Even with intact cardiac, vascular, and dermatologic function, heat illness may still arise if heat production exceeds the body’s capacity for heat dissipation. Sympathomimetic drugs and hyperthyroidism push endogenous heat production beyond levels which the body can cope with through thermoregulatory mechanisms (Platt, 2014). The Sun represents the most dangerous exogenous heat source in both athlete and non-athlete populations. Environmental heat not only adds heat load to the body but also impairs cooling mechanisms and heat dissipation. In the absence of any other pathology, additional heat load from direct sun exposure during the summer months is enough to generate heat illness, particularly in exertional cases (Howe, 2007).
Ongoing heat stress results in the release of large quantities of interleukin 1 and 6. These immune molecules activate leukocytes and endothelial cells which in turn release proinflammatory cytokines. The result of this signaling cascade is increased vascular permeability and vasodilatation (Toru Hifumi, 2018). Initially, these responses are beneficial as they result in heat dissipation. However, as heat load accumulates and core temperature rises, the surge of proinflammatory cytokines leads to a systemic inflammatory response state. If core temperatures are sustained at or above 42°C, thermoregulatory mechanisms begin to fail (Bouchama A, 2002). Additionally, cellular stress results in massively increased metabolic demand leading to rapid elevations in core temperatures which are already dangerously high. Brain tissue is highly susceptible to this process and if core temperatures are sustained beyond 42.5°C protein denaturation will result in neuronal cellular death. The eventual clinical manifestation is that of distributive shock, end organ ischemia, hypoxic brain injury, and cardiac collapse resulting in death (Toru Hifumi, 2018).
While hypoxic brain injury and death are the most serious sequalae of heat illness, multiple organs systems are affected when thermoregulation fails. The resulting organ system damage compounds thermal stress by further impairing heat dissipation.
· Cardiac: demand ischemia due to massively increased cardiac output. As cells die, they spill their intracellular contents into the blood. The resulting hyperkalemia may precipitate dangerous arrythmias (Platt, 2014).
· Gastrointestinal: High vascular permeability increases the risk of gastrointestinal bleeding and perforation (Osilla, 2019).
· Respiratory: Hyperventilation, hyperpnea, and pulmonary vasodilation precipitated acute respiratory distress syndrome (Osilla, 2019).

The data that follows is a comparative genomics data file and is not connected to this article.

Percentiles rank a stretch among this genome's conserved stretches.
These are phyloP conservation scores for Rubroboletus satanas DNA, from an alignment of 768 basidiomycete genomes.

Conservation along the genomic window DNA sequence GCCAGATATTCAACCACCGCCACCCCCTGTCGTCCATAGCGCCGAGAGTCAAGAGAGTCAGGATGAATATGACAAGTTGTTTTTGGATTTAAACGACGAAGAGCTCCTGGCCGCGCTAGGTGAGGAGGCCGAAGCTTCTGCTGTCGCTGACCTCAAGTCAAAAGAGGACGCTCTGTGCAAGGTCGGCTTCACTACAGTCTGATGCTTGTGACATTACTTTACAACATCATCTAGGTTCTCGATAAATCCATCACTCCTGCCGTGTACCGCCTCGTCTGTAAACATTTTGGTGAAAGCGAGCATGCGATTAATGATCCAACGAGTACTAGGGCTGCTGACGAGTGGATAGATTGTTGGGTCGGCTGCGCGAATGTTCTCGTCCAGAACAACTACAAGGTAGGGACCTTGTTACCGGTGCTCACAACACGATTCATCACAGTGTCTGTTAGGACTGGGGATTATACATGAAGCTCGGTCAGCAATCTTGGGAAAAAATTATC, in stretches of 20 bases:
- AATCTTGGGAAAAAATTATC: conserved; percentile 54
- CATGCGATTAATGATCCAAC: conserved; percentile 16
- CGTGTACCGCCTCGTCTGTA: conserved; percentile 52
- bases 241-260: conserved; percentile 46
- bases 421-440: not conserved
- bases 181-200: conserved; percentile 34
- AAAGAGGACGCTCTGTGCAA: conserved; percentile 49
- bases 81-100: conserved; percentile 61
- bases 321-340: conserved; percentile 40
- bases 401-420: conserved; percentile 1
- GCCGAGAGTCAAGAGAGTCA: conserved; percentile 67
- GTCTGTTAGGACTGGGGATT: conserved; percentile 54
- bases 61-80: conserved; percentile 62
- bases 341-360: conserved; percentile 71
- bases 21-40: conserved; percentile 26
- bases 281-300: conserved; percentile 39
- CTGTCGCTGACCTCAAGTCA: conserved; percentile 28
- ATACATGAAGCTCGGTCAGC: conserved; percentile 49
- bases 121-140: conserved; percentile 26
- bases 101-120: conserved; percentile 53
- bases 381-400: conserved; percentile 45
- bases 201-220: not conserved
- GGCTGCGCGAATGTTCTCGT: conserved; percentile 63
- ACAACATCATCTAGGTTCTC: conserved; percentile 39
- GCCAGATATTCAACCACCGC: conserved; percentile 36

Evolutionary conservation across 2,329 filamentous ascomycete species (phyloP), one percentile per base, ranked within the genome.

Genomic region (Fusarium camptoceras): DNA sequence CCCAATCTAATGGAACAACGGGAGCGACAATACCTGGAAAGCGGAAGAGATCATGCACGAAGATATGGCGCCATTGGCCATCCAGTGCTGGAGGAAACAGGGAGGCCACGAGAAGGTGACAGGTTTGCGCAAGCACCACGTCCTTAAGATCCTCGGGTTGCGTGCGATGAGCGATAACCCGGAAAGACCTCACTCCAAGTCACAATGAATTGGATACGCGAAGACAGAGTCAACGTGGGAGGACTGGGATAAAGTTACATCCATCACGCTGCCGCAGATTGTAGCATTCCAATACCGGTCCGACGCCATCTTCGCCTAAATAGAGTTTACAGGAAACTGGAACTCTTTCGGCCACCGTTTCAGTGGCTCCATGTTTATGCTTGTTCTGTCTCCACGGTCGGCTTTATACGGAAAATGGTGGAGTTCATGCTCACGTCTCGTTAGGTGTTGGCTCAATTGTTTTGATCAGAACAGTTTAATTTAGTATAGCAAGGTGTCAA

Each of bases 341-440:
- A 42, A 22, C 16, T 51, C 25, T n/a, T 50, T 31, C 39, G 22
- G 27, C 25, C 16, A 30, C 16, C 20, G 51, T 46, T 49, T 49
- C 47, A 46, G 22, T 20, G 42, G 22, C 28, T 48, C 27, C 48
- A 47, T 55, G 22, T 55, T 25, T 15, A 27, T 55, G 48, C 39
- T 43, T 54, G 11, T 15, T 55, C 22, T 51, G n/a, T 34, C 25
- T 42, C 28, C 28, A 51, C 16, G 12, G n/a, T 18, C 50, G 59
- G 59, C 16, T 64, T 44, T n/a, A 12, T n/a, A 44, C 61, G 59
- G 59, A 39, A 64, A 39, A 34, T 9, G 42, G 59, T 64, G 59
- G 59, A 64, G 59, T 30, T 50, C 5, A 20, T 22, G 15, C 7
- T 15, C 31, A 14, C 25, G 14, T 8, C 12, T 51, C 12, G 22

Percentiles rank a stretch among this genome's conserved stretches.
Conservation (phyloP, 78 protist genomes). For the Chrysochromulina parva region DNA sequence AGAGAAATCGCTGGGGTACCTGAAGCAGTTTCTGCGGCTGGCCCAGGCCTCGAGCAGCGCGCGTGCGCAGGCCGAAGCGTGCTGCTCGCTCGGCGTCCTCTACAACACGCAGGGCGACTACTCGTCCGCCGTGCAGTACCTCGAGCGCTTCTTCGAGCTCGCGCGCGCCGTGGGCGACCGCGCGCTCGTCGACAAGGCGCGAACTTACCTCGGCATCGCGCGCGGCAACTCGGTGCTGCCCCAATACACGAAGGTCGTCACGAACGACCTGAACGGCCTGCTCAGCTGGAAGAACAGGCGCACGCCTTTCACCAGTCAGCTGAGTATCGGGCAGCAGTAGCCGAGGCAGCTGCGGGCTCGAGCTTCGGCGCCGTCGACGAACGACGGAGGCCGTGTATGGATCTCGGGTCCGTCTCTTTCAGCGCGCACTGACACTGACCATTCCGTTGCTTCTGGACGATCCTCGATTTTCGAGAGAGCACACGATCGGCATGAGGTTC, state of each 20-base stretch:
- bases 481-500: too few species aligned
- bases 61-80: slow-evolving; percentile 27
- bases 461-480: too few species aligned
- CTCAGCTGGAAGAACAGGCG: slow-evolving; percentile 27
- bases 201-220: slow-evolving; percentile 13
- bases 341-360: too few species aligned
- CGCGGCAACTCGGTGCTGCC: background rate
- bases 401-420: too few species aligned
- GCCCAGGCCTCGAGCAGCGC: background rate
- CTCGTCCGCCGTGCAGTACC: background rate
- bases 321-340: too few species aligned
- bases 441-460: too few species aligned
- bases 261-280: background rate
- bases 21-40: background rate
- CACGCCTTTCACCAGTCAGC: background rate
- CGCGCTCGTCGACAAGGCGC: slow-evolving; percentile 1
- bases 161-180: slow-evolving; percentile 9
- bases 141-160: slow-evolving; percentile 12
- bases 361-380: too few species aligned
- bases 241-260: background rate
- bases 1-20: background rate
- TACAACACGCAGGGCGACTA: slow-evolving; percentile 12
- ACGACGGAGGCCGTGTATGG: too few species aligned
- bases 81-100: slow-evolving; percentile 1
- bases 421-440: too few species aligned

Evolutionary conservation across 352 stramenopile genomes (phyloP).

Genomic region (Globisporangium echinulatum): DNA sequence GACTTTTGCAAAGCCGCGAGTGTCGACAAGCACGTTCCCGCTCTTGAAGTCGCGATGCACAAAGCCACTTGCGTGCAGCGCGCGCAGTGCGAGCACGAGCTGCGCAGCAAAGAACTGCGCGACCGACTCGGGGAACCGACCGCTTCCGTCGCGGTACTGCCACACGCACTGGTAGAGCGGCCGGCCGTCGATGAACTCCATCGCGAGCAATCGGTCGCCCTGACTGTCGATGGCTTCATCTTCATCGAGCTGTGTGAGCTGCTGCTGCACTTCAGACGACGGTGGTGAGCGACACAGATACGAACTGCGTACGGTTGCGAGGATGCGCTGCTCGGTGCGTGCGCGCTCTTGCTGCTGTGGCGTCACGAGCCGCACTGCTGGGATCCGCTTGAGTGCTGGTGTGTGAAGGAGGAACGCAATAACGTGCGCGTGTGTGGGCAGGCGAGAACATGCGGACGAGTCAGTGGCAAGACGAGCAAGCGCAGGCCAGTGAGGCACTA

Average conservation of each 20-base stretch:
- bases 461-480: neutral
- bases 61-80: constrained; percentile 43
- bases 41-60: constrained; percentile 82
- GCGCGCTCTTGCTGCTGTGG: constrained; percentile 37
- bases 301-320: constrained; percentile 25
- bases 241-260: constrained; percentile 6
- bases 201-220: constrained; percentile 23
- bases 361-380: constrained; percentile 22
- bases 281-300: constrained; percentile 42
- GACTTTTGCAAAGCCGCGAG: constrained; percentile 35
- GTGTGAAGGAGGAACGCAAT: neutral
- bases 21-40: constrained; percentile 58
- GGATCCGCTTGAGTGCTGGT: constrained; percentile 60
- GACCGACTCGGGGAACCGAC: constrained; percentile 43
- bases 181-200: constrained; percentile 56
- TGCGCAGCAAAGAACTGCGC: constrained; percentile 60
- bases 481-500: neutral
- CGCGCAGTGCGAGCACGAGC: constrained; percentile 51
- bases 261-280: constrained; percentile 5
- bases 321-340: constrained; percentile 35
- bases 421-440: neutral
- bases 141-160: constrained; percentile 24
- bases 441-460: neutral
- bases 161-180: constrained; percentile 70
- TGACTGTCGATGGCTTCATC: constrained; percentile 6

· Renal: Acute renal failure secondary to dehydration and hypoperfusion (Osilla, 2019).
· Hepatic: Liver cells undergo apoptosis as a result of ischemia and pro-apoptotic cytokine release in the gastrointestinal tract (Platt, 2014).
· Hematological: Protein denaturation results in disseminated intravascular coagulopathy and embolic events (Osilla, 2019).
Dr. Erik Leci and Dr. Graham Briscoe (February 2, 2020 PR – ND)
Bytomski, a. S. (2003). Heat illness in children. Current Sports Medicine, 2003;2(6):320.
Casa, A. C. (2010). Historical Perspectives on Medical Care for Heat Stroke, Part 1: Ancient Times Through the Nineteenth Century. Athletic Training & Sports Health Care, 132 – 198.
CDC, C. f. (2010). Centers for Disease Control: Heat Illness among high school athletes – United States, 2005 – 2009. Atlanta, Georgia, USA: Morbidity and Mortality Weekly Report – CDC.
Drezner, C. R. (2007). Inter-Association Task Force on emergency preparedness and management of sudden cardiac arrest in high school and college atheletics. Journal of Athletic Training , 143-158.
Hajat, O. K. (2010). Heath Effects of Hot Weather: from awareness of risk factors to effective health protection. . Lancet , 375: 856-863.
Howe. (2007). Heat-Related Illness in Athletes. American Journal of Sport Medicine , 1384 -1395.
Leon, B. (2015). Heat Stroke. Comprehensive Physiology , Vol.5 (2) 611 – 647.
Osilla, a. S. (2019). Physiology, Temperature Regulation. Tampa, Florida, USA : StatPearls Publishing .
Toru Hifumi, Y. K. (2018). Heat stroke. Journal of Intensive Care , 320-328.
Wilson, C. (2011). Effects of Thermal Stress on Cardiac Function . Exercise Sport Science Review, 39: 12-17 .